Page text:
Private equity-backed companies completed 90 acquisitions, or add-ons, accounting for 41 percent of the quarter’s deals, compared to 43 percent for 2011. Carve-outs were a popular deal type in Q1, accounting for 40, or 18 percent of deals; followed by sponsor-to-sponsor deals, with 28, or 13 percent of deals, and take-privates, with 5, or 2 percent of deals.

The most active sponsor overall was lower mid-market specialist The Riverside Co., always one of the most acquisitive firms, with at least 5 platforms closed as of March 21, including Eagle One Inc., a logistics services provider. The Carlyle Group closed the second-most control-stake deals, with at least four, including its acquisition of Ri Happy Brinquedos Ltda., a Sao Paulo, Brazil-based retailer of toys and games, for $289 million.

Turnaround shop Sun Capital Partners and Chicago’s Waud Capital Partners tied for the third most active buyer, with at least three platform acquisitions each. Thirteen firms, including Apollo Global Management, Grey Mountain Partners and Resilience Capital Partners, closed two platform acquisitions each.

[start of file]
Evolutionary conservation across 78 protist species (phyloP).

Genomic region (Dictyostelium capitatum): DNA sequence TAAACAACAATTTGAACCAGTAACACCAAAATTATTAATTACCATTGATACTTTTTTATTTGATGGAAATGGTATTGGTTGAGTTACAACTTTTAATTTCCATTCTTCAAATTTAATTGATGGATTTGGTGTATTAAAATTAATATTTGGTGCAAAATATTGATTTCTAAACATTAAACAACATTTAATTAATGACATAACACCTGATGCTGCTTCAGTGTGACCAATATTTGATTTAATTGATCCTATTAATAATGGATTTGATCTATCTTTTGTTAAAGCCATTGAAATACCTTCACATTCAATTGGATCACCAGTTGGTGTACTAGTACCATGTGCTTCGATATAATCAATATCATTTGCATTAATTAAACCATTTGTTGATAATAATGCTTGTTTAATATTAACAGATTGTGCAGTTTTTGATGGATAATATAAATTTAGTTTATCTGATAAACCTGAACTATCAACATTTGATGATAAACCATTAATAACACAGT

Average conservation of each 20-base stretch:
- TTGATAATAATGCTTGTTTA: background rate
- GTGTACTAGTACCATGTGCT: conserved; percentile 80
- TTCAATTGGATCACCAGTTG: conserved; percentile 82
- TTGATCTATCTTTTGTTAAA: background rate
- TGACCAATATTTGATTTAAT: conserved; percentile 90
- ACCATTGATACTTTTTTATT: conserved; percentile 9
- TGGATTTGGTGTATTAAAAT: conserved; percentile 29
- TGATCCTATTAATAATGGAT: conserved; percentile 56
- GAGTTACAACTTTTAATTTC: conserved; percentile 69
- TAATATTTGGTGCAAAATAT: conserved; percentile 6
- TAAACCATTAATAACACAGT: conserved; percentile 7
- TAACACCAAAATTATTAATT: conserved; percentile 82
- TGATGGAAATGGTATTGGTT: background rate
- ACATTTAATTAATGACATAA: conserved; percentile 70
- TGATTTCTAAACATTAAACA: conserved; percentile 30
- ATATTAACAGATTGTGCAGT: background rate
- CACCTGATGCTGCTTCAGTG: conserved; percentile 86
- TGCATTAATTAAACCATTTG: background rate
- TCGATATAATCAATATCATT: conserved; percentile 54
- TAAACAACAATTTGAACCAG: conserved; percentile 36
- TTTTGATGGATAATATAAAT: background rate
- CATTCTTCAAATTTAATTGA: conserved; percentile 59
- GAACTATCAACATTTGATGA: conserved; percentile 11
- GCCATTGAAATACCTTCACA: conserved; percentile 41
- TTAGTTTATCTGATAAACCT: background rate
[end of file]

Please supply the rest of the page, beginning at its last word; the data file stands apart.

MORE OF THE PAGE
Underscoring the perspective of several sources on the quarter is a sense that, barring unforeseen circumstances, the economy seems to have ditched the specter of a double-ditch recession and is indeed improving, which should help the LBO market.

“I don’t go around thinking the world has improved dramatically, but you have seen modest improvements in various segments of the economy,” said Reeve Waud, founder of Waud Capital. “That sentiment is important with respect to investing: if you think the world is getting worse, you’re going to be more defensive; if you think things are improving, then you’re going to be modestly positive.”